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01 Dec

By now, Thanksgiving is in the rear view mirror of 2015 and Christmas is rapidly drawing near.  Which means it’s almost 2016 and time to make New Year’s Resolutions.  According to www.statisticbrain.com, the Top 10 resolutions for 2015 have to do with ‘self’, such as lose weight, get organized, enjoy life to the fullest, stay fit, quit smoking, etc.  But only 8% of the people who make resolutions are successful in achieving them.  

Why?  Probably because they are too vaguenot explicit enough, have no structure or follow through, no plan and no self accountability.  They are merely resolution words that are soon forgotten.  Action words that fall flat amidst adversity.

Thanks(for)giving, however, is a catchy word that I made up.  It’s a word that I want to be more mindful of in 2016.  It can mean anything from giving another driver the right of way to bringing a warm meal to a family dealing with a crisis.  It can mean giving your time to drive a friend or family member who is ill to their doctor’s appointment or offering an impromptu dinner invitation to a neighbor recently widowed.  It’s a word that can open your heart to become more involved in volunteer opportunities within the community, church, or local animal shelter or to clean out your closets and donate your unwanted items to a charity organization.  It can mean having a garage sale and using the money to help stock the food pantry or offering weekly assistance in your school district to help students struggling with reading or math.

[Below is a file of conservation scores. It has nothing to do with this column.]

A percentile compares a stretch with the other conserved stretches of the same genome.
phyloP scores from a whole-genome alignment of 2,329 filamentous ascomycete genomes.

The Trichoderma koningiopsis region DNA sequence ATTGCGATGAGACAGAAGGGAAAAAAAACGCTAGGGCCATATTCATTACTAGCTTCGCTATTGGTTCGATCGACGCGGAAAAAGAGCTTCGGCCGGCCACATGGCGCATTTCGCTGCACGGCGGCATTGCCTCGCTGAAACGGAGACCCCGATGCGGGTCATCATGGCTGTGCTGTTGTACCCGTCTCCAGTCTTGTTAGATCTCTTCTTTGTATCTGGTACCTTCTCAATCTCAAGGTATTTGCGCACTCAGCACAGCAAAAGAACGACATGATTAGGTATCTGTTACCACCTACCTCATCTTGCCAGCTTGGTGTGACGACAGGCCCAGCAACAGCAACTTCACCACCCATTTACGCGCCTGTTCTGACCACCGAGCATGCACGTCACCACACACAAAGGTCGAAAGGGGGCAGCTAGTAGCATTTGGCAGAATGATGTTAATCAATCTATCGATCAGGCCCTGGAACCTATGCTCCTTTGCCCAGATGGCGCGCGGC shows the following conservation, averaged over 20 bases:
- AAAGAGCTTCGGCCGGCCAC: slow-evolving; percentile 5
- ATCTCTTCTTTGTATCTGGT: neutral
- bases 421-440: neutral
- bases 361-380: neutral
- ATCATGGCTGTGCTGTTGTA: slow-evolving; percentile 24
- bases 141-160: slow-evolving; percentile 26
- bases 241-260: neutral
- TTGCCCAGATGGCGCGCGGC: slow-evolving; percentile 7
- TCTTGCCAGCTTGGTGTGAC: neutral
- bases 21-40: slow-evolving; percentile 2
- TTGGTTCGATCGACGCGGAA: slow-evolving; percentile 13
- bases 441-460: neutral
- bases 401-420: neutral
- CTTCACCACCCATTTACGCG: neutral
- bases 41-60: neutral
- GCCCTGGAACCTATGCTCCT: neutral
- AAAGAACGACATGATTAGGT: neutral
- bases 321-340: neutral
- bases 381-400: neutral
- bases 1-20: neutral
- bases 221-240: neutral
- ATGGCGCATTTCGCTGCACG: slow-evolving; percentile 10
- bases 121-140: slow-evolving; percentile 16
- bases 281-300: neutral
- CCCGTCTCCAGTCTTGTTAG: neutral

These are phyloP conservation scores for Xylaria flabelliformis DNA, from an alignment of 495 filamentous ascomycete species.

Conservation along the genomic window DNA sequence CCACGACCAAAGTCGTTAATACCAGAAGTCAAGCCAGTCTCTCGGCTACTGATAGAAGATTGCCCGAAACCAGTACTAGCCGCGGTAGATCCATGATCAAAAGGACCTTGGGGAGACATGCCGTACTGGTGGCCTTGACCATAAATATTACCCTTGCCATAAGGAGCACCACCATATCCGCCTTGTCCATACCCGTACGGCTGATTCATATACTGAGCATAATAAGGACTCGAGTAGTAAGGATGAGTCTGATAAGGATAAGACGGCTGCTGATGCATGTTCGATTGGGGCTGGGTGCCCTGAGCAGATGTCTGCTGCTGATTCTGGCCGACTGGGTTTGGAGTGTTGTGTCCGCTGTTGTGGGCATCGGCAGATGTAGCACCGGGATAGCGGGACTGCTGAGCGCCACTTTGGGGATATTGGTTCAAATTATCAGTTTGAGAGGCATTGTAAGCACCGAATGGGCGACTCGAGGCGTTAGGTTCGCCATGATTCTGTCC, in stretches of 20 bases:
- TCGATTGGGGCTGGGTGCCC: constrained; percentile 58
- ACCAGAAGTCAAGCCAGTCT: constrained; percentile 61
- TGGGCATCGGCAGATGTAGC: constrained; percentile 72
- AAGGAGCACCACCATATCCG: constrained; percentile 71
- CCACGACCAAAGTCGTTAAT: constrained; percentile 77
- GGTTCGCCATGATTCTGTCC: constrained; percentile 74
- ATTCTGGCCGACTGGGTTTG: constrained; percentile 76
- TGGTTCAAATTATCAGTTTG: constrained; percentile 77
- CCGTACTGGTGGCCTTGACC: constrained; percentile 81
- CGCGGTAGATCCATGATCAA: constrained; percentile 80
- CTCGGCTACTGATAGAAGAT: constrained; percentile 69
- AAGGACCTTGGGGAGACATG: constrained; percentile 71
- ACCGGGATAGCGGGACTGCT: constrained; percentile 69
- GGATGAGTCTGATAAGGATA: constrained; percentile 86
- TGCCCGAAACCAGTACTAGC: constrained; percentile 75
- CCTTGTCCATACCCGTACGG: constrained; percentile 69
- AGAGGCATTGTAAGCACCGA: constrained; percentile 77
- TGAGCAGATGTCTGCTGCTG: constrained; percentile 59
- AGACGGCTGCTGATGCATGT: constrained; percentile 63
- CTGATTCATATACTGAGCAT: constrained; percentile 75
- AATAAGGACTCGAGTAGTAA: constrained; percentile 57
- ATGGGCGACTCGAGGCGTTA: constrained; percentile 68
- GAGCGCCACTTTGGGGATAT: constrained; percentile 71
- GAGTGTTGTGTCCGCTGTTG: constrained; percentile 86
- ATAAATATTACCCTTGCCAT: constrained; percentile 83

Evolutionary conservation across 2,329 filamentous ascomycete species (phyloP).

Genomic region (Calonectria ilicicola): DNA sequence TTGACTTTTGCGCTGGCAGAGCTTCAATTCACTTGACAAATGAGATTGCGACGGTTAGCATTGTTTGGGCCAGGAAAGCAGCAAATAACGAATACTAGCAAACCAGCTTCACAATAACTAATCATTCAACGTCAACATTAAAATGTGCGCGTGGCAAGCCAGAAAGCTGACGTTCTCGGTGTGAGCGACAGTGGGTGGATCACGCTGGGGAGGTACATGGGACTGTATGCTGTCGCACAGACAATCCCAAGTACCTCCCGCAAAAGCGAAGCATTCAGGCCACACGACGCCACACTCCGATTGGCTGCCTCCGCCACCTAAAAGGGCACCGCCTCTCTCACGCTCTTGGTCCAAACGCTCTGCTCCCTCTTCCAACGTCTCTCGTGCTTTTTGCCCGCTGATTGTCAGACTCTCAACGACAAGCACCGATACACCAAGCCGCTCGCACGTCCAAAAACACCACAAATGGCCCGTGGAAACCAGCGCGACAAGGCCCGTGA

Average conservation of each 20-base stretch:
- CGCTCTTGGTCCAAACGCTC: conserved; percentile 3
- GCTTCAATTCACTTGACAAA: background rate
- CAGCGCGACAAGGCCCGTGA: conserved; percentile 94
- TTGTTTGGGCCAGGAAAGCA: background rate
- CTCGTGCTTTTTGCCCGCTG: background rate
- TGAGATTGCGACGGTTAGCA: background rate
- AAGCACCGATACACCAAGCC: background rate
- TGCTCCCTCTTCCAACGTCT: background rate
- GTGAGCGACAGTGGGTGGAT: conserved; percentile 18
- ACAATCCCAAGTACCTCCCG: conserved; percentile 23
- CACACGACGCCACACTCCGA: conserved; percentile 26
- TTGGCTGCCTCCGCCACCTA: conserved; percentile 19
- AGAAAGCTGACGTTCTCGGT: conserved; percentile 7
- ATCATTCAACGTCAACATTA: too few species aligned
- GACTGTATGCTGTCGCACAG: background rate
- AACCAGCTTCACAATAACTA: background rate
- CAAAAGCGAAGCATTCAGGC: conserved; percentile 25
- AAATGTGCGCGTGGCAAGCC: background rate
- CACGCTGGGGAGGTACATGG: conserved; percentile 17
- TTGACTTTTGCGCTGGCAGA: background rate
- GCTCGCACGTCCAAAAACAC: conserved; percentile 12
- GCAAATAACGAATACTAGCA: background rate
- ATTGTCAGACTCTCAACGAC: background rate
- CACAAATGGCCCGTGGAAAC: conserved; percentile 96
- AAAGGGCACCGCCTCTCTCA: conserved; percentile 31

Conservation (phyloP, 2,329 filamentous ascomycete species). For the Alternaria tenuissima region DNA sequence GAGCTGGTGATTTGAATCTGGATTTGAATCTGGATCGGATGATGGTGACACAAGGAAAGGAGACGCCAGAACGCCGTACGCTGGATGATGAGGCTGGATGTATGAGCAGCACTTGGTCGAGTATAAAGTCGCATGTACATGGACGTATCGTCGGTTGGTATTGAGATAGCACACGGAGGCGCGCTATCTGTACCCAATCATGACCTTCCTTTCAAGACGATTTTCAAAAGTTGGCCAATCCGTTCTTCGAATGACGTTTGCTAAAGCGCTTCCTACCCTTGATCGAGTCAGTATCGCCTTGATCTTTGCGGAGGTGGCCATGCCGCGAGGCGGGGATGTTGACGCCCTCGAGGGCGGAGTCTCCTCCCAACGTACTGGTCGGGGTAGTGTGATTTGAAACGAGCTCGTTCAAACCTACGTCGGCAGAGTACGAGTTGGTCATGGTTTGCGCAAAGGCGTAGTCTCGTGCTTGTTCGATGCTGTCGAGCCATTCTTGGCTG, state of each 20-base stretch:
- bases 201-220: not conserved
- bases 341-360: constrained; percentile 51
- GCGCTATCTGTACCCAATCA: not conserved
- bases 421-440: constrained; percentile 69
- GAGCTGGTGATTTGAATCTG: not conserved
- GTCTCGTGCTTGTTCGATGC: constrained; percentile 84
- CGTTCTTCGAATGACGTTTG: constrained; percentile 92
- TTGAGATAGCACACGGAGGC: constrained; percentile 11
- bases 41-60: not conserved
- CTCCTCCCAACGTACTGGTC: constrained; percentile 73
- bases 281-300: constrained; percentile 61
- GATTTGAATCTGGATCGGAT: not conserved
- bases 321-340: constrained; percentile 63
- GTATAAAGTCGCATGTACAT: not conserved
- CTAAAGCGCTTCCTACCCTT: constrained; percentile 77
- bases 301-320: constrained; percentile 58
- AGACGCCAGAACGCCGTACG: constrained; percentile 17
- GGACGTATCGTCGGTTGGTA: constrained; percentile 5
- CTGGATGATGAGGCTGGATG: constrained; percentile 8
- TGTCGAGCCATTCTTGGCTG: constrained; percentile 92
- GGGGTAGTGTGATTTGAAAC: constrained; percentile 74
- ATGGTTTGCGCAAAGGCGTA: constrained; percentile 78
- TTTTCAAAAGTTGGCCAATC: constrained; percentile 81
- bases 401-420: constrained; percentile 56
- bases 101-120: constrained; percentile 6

Thanks(for)giving is certainly not a vague word.   It is not limited to the number of ideas that can be generated by each individual.   It can be explicit enough from designating the time for doing one act of kindness on a daily basis all the way through to sponsoring a child in need each month of the year. The word has structure and follow through by the fact that it demonstrates action.  Not only will it be appreciated by those on the receiving end of the act, I am sure you will feel a sense of personal satisfaction.   As the sense of satisfaction grows act to act, I am certain you will appreciate the sense of doing for others.  I am guessing you will then feel greater accountability to continue to find additional meaningful opportunities. 

Thanks(for)giving.  It’s fun to say, it’s easy to remember, and it’s necessary for all of us to consider making “Thanks(for)giving” our one and only resolution word for the year.  Who knows, maybe, just maybe the world will become a better place because of it.

 

 

 


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